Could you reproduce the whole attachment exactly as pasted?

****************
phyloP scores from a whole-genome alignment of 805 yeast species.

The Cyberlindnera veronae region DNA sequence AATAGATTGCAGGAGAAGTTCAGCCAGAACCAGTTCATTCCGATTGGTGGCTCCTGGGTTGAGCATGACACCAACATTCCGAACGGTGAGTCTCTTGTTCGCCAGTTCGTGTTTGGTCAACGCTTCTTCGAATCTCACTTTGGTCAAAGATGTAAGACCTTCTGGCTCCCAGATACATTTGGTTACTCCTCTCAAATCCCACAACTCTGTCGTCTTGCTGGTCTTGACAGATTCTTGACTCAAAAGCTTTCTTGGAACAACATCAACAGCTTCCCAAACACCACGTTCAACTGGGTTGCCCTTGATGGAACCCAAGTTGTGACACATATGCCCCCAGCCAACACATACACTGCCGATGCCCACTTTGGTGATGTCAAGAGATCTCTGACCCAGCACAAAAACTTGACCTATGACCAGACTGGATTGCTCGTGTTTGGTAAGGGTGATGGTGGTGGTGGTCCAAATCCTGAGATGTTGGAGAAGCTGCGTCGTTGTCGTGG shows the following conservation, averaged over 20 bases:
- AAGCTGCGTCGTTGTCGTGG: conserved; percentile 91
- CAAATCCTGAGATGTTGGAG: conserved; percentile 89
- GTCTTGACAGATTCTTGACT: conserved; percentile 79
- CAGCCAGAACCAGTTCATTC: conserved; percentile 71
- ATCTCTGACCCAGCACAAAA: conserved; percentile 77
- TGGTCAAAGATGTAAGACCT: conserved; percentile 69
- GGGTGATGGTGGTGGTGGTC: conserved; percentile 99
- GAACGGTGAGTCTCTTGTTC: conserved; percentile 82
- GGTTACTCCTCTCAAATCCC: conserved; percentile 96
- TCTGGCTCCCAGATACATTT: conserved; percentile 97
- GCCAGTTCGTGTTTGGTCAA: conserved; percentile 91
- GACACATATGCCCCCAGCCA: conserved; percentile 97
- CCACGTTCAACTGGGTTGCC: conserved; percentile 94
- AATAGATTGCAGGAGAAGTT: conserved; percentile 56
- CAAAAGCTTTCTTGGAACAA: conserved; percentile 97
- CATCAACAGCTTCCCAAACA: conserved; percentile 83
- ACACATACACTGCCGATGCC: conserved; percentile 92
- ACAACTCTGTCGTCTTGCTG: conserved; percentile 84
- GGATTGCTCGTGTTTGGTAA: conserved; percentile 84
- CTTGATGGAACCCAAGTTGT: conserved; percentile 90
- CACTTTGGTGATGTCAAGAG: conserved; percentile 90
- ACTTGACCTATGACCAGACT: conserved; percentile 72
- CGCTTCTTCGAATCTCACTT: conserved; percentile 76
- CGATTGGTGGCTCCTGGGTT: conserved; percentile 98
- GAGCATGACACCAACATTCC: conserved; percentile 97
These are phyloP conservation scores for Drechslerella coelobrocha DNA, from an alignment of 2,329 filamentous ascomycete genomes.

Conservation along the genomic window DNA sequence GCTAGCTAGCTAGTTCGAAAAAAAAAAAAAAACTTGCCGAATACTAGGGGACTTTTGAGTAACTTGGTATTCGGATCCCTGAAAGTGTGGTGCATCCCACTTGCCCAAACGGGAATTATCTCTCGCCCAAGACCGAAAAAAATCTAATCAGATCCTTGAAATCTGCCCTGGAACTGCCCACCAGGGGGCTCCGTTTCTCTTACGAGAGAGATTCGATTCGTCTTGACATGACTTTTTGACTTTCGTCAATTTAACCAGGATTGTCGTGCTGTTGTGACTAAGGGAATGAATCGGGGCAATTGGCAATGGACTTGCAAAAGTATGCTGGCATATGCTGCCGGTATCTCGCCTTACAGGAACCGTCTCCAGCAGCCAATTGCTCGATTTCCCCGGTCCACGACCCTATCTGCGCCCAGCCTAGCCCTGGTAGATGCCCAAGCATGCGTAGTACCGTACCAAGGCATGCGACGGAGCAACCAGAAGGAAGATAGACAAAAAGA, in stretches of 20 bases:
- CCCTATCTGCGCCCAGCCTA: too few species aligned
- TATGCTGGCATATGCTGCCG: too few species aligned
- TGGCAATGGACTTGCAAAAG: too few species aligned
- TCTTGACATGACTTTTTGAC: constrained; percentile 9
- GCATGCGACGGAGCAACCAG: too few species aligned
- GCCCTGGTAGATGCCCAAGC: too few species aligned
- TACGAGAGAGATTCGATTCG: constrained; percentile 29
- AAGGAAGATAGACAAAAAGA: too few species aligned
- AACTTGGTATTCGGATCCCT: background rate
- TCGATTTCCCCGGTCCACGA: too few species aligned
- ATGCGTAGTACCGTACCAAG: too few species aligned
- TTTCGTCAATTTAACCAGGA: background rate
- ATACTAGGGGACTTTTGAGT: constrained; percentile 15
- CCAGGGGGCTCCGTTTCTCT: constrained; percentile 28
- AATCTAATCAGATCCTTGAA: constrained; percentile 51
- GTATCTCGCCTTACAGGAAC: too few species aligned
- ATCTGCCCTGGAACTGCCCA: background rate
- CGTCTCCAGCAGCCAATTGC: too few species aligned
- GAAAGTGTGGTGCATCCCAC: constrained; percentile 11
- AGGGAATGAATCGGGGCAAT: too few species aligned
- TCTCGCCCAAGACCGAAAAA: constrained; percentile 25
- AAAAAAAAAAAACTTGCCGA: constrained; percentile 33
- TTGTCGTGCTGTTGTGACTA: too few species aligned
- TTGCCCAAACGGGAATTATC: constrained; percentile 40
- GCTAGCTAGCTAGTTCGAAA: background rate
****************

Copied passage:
phyloP scores from a whole-genome alignment of 805 yeast species.

The Cyberlindnera veronae region DNA sequence AATAGATTGCAGGAGAAGTTCAGCCAGAACCAGTTCATTCCGATTGGTGGCTCCTGGGTTGAGCATGACACCAACATTCCGAACGGTGAGTCTCTTGTTCGCCAGTTCGTGTTTGGTCAACGCTTCTTCGAATCTCACTTTGGTCAAAGATGTAAGACCTTCTGGCTCCCAGATACATTTGGTTACTCCTCTCAAATCCCACAACTCTGTCGTCTTGCTGGTCTTGACAGATTCTTGACTCAAAAGCTTTCTTGGAACAACATCAACAGCTTCCCAAACACCACGTTCAACTGGGTTGCCCTTGATGGAACCCAAGTTGTGACACATATGCCCCCAGCCAACACATACACTGCCGATGCCCACTTTGGTGATGTCAAGAGATCTCTGACCCAGCACAAAAACTTGACCTATGACCAGACTGGATTGCTCGTGTTTGGTAAGGGTGATGGTGGTGGTGGTCCAAATCCTGAGATGTTGGAGAAGCTGCGTCGTTGTCGTGG shows the following conservation, averaged over 20 bases:
- AAGCTGCGTCGTTGTCGTGG: conserved; percentile 91
- CAAATCCTGAGATGTTGGAG: conserved; percentile 89
- GTCTTGACAGATTCTTGACT: conserved; percentile 79
- CAGCCAGAACCAGTTCATTC: conserved; percentile 71
- ATCTCTGACCCAGCACAAAA: conserved; percentile 77
- TGGTCAAAGATGTAAGACCT: conserved; percentile 69
- GGGTGATGGTGGTGGTGGTC: conserved; percentile 99
- GAACGGTGAGTCTCTTGTTC: conserved; percentile 82
- GGTTACTCCTCTCAAATCCC: conserved; percentile 96
- TCTGGCTCCCAGATACATTT: conserved; percentile 97
- GCCAGTTCGTGTTTGGTCAA: conserved; percentile 91
- GACACATATGCCCCCAGCCA: conserved; percentile 97
- CCACGTTCAACTGGGTTGCC: conserved; percentile 94
- AATAGATTGCAGGAGAAGTT: conserved; percentile 56
- CAAAAGCTTTCTTGGAACAA: conserved; percentile 97
- CATCAACAGCTTCCCAAACA: conserved; percentile 83
- ACACATACACTGCCGATGCC: conserved; percentile 92
- ACAACTCTGTCGTCTTGCTG: conserved; percentile 84
- GGATTGCTCGTGTTTGGTAA: conserved; percentile 84
- CTTGATGGAACCCAAGTTGT: conserved; percentile 90
- CACTTTGGTGATGTCAAGAG: conserved; percentile 90
- ACTTGACCTATGACCAGACT: conserved; percentile 72
- CGCTTCTTCGAATCTCACTT: conserved; percentile 76
- CGATTGGTGGCTCCTGGGTT: conserved; percentile 98
- GAGCATGACACCAACATTCC: conserved; percentile 97
These are phyloP conservation scores for Drechslerella coelobrocha DNA, from an alignment of 2,329 filamentous ascomycete genomes.

Conservation along the genomic window DNA sequence GCTAGCTAGCTAGTTCGAAAAAAAAAAAAAAACTTGCCGAATACTAGGGGACTTTTGAGTAACTTGGTATTCGGATCCCTGAAAGTGTGGTGCATCCCACTTGCCCAAACGGGAATTATCTCTCGCCCAAGACCGAAAAAAATCTAATCAGATCCTTGAAATCTGCCCTGGAACTGCCCACCAGGGGGCTCCGTTTCTCTTACGAGAGAGATTCGATTCGTCTTGACATGACTTTTTGACTTTCGTCAATTTAACCAGGATTGTCGTGCTGTTGTGACTAAGGGAATGAATCGGGGCAATTGGCAATGGACTTGCAAAAGTATGCTGGCATATGCTGCCGGTATCTCGCCTTACAGGAACCGTCTCCAGCAGCCAATTGCTCGATTTCCCCGGTCCACGACCCTATCTGCGCCCAGCCTAGCCCTGGTAGATGCCCAAGCATGCGTAGTACCGTACCAAGGCATGCGACGGAGCAACCAGAAGGAAGATAGACAAAAAGA, in stretches of 20 bases:
- CCCTATCTGCGCCCAGCCTA: too few species aligned
- TATGCTGGCATATGCTGCCG: too few species aligned
- TGGCAATGGACTTGCAAAAG: too few species aligned
- TCTTGACATGACTTTTTGAC: constrained; percentile 9
- GCATGCGACGGAGCAACCAG: too few species aligned
- GCCCTGGTAGATGCCCAAGC: too few species aligned
- TACGAGAGAGATTCGATTCG: constrained; percentile 29
- AAGGAAGATAGACAAAAAGA: too few species aligned
- AACTTGGTATTCGGATCCCT: background rate
- TCGATTTCCCCGGTCCACGA: too few species aligned
- ATGCGTAGTACCGTACCAAG: too few species aligned
- TTTCGTCAATTTAACCAGGA: background rate
- ATACTAGGGGACTTTTGAGT: constrained; percentile 15
- CCAGGGGGCTCCGTTTCTCT: constrained; percentile 28
- AATCTAATCAGATCCTTGAA: constrained; percentile 51
- GTATCTCGCCTTACAGGAAC: too few species aligned
- ATCTGCCCTGGAACTGCCCA: background rate
- CGTCTCCAGCAGCCAATTGC: too few species aligned
- GAAAGTGTGGTGCATCCCAC: constrained; percentile 11
- AGGGAATGAATCGGGGCAAT: too few species aligned
- TCTCGCCCAAGACCGAAAAA: constrained; percentile 25
- AAAAAAAAAAAACTTGCCGA: constrained; percentile 33
- TTGTCGTGCTGTTGTGACTA: too few species aligned
- TTGCCCAAACGGGAATTATC: constrained; percentile 40
- GCTAGCTAGCTAGTTCGAAA: background rate